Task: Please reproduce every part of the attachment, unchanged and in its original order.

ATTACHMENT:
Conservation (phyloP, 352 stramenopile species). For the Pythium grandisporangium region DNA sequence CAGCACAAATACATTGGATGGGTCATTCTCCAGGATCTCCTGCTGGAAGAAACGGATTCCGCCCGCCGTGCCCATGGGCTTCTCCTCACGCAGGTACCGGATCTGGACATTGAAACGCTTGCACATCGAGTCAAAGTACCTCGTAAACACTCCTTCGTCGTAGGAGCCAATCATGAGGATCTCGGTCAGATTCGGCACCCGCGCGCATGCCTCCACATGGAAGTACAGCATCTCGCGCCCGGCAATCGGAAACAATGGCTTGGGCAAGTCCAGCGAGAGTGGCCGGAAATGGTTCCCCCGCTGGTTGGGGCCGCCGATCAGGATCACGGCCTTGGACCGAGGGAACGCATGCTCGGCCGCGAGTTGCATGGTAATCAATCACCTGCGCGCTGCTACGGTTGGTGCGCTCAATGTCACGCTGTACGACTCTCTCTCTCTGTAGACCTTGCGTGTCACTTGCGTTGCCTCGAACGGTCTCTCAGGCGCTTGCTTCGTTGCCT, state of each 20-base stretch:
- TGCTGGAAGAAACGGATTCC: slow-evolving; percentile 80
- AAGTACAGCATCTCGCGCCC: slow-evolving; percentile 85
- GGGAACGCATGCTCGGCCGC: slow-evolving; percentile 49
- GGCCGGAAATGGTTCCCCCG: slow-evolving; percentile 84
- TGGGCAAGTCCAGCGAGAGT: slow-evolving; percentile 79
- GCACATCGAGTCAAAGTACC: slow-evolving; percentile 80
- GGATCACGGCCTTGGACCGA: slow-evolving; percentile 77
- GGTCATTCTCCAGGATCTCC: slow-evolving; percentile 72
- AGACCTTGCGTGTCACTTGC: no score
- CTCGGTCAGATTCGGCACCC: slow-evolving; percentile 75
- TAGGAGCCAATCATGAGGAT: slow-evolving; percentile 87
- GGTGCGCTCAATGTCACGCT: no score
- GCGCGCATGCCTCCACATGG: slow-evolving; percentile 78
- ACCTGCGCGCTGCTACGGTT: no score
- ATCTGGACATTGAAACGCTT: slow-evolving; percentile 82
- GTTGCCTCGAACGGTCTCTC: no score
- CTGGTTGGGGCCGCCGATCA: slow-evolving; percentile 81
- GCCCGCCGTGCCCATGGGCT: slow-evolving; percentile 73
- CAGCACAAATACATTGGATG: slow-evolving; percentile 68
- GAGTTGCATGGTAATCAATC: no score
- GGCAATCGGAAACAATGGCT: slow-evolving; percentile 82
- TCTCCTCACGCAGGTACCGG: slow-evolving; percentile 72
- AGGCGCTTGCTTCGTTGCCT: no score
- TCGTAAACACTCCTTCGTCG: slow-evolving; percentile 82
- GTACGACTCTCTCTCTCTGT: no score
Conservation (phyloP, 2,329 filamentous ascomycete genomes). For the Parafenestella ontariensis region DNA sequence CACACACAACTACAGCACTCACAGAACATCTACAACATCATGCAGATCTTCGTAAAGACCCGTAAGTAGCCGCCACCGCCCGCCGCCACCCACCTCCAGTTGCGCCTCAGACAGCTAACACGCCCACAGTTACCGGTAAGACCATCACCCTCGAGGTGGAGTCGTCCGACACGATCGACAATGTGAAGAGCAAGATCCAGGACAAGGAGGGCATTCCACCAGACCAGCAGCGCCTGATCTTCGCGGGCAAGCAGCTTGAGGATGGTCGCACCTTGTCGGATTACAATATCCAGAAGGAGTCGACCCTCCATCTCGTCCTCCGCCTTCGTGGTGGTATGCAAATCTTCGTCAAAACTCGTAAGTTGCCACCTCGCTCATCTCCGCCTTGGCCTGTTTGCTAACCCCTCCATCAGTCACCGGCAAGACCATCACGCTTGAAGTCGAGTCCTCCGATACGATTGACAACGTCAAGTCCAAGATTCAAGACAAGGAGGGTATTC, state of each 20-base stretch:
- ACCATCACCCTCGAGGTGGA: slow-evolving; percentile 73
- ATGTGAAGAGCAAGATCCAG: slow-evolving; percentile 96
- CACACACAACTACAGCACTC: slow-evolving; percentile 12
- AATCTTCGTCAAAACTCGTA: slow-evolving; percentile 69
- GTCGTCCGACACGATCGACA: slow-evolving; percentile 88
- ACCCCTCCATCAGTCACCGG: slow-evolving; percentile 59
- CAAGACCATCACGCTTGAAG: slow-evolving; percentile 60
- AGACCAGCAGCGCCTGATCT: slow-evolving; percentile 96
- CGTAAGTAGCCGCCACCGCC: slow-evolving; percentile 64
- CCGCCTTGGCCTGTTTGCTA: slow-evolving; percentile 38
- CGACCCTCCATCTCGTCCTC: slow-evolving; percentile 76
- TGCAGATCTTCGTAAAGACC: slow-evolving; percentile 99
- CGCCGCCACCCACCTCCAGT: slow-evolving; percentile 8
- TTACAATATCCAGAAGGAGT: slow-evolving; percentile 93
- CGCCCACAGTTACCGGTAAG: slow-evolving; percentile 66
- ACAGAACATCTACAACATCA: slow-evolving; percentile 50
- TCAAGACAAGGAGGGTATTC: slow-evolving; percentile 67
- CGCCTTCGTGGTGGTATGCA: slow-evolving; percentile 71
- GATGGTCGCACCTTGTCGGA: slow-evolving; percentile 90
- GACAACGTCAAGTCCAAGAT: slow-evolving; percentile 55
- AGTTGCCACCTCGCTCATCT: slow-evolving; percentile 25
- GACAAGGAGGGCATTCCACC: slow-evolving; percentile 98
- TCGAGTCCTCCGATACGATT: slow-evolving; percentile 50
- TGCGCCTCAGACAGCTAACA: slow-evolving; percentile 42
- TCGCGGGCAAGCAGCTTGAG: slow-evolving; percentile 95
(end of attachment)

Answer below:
Conservation (phyloP, 352 stramenopile species). For the Pythium grandisporangium region DNA sequence CAGCACAAATACATTGGATGGGTCATTCTCCAGGATCTCCTGCTGGAAGAAACGGATTCCGCCCGCCGTGCCCATGGGCTTCTCCTCACGCAGGTACCGGATCTGGACATTGAAACGCTTGCACATCGAGTCAAAGTACCTCGTAAACACTCCTTCGTCGTAGGAGCCAATCATGAGGATCTCGGTCAGATTCGGCACCCGCGCGCATGCCTCCACATGGAAGTACAGCATCTCGCGCCCGGCAATCGGAAACAATGGCTTGGGCAAGTCCAGCGAGAGTGGCCGGAAATGGTTCCCCCGCTGGTTGGGGCCGCCGATCAGGATCACGGCCTTGGACCGAGGGAACGCATGCTCGGCCGCGAGTTGCATGGTAATCAATCACCTGCGCGCTGCTACGGTTGGTGCGCTCAATGTCACGCTGTACGACTCTCTCTCTCTGTAGACCTTGCGTGTCACTTGCGTTGCCTCGAACGGTCTCTCAGGCGCTTGCTTCGTTGCCT, state of each 20-base stretch:
- TGCTGGAAGAAACGGATTCC: slow-evolving; percentile 80
- AAGTACAGCATCTCGCGCCC: slow-evolving; percentile 85
- GGGAACGCATGCTCGGCCGC: slow-evolving; percentile 49
- GGCCGGAAATGGTTCCCCCG: slow-evolving; percentile 84
- TGGGCAAGTCCAGCGAGAGT: slow-evolving; percentile 79
- GCACATCGAGTCAAAGTACC: slow-evolving; percentile 80
- GGATCACGGCCTTGGACCGA: slow-evolving; percentile 77
- GGTCATTCTCCAGGATCTCC: slow-evolving; percentile 72
- AGACCTTGCGTGTCACTTGC: no score
- CTCGGTCAGATTCGGCACCC: slow-evolving; percentile 75
- TAGGAGCCAATCATGAGGAT: slow-evolving; percentile 87
- GGTGCGCTCAATGTCACGCT: no score
- GCGCGCATGCCTCCACATGG: slow-evolving; percentile 78
- ACCTGCGCGCTGCTACGGTT: no score
- ATCTGGACATTGAAACGCTT: slow-evolving; percentile 82
- GTTGCCTCGAACGGTCTCTC: no score
- CTGGTTGGGGCCGCCGATCA: slow-evolving; percentile 81
- GCCCGCCGTGCCCATGGGCT: slow-evolving; percentile 73
- CAGCACAAATACATTGGATG: slow-evolving; percentile 68
- GAGTTGCATGGTAATCAATC: no score
- GGCAATCGGAAACAATGGCT: slow-evolving; percentile 82
- TCTCCTCACGCAGGTACCGG: slow-evolving; percentile 72
- AGGCGCTTGCTTCGTTGCCT: no score
- TCGTAAACACTCCTTCGTCG: slow-evolving; percentile 82
- GTACGACTCTCTCTCTCTGT: no score
Conservation (phyloP, 2,329 filamentous ascomycete genomes). For the Parafenestella ontariensis region DNA sequence CACACACAACTACAGCACTCACAGAACATCTACAACATCATGCAGATCTTCGTAAAGACCCGTAAGTAGCCGCCACCGCCCGCCGCCACCCACCTCCAGTTGCGCCTCAGACAGCTAACACGCCCACAGTTACCGGTAAGACCATCACCCTCGAGGTGGAGTCGTCCGACACGATCGACAATGTGAAGAGCAAGATCCAGGACAAGGAGGGCATTCCACCAGACCAGCAGCGCCTGATCTTCGCGGGCAAGCAGCTTGAGGATGGTCGCACCTTGTCGGATTACAATATCCAGAAGGAGTCGACCCTCCATCTCGTCCTCCGCCTTCGTGGTGGTATGCAAATCTTCGTCAAAACTCGTAAGTTGCCACCTCGCTCATCTCCGCCTTGGCCTGTTTGCTAACCCCTCCATCAGTCACCGGCAAGACCATCACGCTTGAAGTCGAGTCCTCCGATACGATTGACAACGTCAAGTCCAAGATTCAAGACAAGGAGGGTATTC, state of each 20-base stretch:
- ACCATCACCCTCGAGGTGGA: slow-evolving; percentile 73
- ATGTGAAGAGCAAGATCCAG: slow-evolving; percentile 96
- CACACACAACTACAGCACTC: slow-evolving; percentile 12
- AATCTTCGTCAAAACTCGTA: slow-evolving; percentile 69
- GTCGTCCGACACGATCGACA: slow-evolving; percentile 88
- ACCCCTCCATCAGTCACCGG: slow-evolving; percentile 59
- CAAGACCATCACGCTTGAAG: slow-evolving; percentile 60
- AGACCAGCAGCGCCTGATCT: slow-evolving; percentile 96
- CGTAAGTAGCCGCCACCGCC: slow-evolving; percentile 64
- CCGCCTTGGCCTGTTTGCTA: slow-evolving; percentile 38
- CGACCCTCCATCTCGTCCTC: slow-evolving; percentile 76
- TGCAGATCTTCGTAAAGACC: slow-evolving; percentile 99
- CGCCGCCACCCACCTCCAGT: slow-evolving; percentile 8
- TTACAATATCCAGAAGGAGT: slow-evolving; percentile 93
- CGCCCACAGTTACCGGTAAG: slow-evolving; percentile 66
- ACAGAACATCTACAACATCA: slow-evolving; percentile 50
- TCAAGACAAGGAGGGTATTC: slow-evolving; percentile 67
- CGCCTTCGTGGTGGTATGCA: slow-evolving; percentile 71
- GATGGTCGCACCTTGTCGGA: slow-evolving; percentile 90
- GACAACGTCAAGTCCAAGAT: slow-evolving; percentile 55
- AGTTGCCACCTCGCTCATCT: slow-evolving; percentile 25
- GACAAGGAGGGCATTCCACC: slow-evolving; percentile 98
- TCGAGTCCTCCGATACGATT: slow-evolving; percentile 50
- TGCGCCTCAGACAGCTAACA: slow-evolving; percentile 42
- TCGCGGGCAAGCAGCTTGAG: slow-evolving; percentile 95